3rd United States Chief Technology Officer, Entrepreneur, Engineer
Megan Smith is an award-winning entrepreneur, engineer, and tech evangelist. As the third U.S. chief technology officer, Smith helped the President and his teams harness the power of technology, data, and innovation to advance the future of our nation and the world. She recruited top tech talent to serve across government and to collaborate on the most pressing issues of the day, from data science, AI and open source, to inclusive economic growth and criminal justice reform. She focused on broad capacity building by co-creating all-hands-on-deck initiatives, including the public-private program TechHire, the Computer Science for All initiative, and the Image of STEM campaign.
Prior to her role as U.S. CTO, Smith served as vice president of new business development at Google, managing early-stage partnerships across the company’s global engineering and product teams. She led acquisitions of Google Earth, Maps, and Picasa, steered the shift of Google.org to include more direct engineering impact, such as Google Crisis Response, and later served on the leadership team of GoogleX , where she co-created SolveForX and Women Techmakers.
As CEO of PlanetOut, Smith was a leader of the online LGBT community in the early days of the Internet. She drove engagement and revenue by partnering closely with top Internet companies, including AOL, Yahoo!, MSN, Netscape, RealNetworks, and others. She also worked as an engineer at General Magic on teams designing early smartphone technologies and at Apple Japan in Tokyo.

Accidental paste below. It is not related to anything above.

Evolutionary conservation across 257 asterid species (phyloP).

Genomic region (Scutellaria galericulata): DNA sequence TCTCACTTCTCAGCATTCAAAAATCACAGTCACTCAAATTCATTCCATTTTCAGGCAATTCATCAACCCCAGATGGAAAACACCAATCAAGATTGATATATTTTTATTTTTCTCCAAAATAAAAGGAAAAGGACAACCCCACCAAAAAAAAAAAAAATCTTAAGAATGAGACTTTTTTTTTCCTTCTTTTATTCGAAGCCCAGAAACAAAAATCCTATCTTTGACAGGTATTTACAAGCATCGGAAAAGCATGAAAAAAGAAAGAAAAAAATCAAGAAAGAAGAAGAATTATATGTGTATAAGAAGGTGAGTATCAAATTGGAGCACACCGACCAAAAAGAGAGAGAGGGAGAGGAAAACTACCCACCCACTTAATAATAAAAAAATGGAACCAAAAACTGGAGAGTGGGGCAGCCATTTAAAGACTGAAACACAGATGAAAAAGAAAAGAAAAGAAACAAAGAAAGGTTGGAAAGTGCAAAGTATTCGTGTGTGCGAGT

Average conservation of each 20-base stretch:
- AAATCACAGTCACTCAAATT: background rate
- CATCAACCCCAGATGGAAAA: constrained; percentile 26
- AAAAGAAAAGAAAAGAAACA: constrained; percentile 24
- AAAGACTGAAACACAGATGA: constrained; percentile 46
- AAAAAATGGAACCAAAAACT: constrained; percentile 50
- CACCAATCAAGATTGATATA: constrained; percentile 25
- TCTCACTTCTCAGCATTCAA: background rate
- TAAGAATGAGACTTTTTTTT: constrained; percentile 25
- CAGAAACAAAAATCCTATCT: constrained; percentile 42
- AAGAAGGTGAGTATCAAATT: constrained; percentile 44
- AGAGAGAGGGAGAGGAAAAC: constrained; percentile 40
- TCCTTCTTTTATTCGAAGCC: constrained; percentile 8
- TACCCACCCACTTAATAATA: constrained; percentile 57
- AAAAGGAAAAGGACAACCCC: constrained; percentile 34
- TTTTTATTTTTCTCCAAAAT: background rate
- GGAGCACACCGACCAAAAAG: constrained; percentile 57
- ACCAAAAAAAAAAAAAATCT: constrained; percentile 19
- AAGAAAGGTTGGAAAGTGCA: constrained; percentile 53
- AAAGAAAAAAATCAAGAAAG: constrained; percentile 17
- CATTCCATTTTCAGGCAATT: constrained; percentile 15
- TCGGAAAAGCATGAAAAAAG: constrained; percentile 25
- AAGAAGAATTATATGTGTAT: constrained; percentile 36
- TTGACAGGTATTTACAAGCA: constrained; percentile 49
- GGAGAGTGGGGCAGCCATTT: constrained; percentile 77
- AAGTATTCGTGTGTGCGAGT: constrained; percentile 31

Smith is an advisor to the MIT Media Lab, Vital Voices, and the Malala Fund, which she co-founded. Over the years, she has contributed to a wide range of engineering projects, including an award-winning bicycle lock, space station construction program, and solar cook stoves. Smith holds bachelor’s and master’s degrees in mechanical engineering from MIT, where she now serves as a life member of the board. She was a member of the MIT student team that designed, built, and raced a solar car 2,000 miles across the Australian outback. She has recently been elected to membership in the National Academy of Engineering.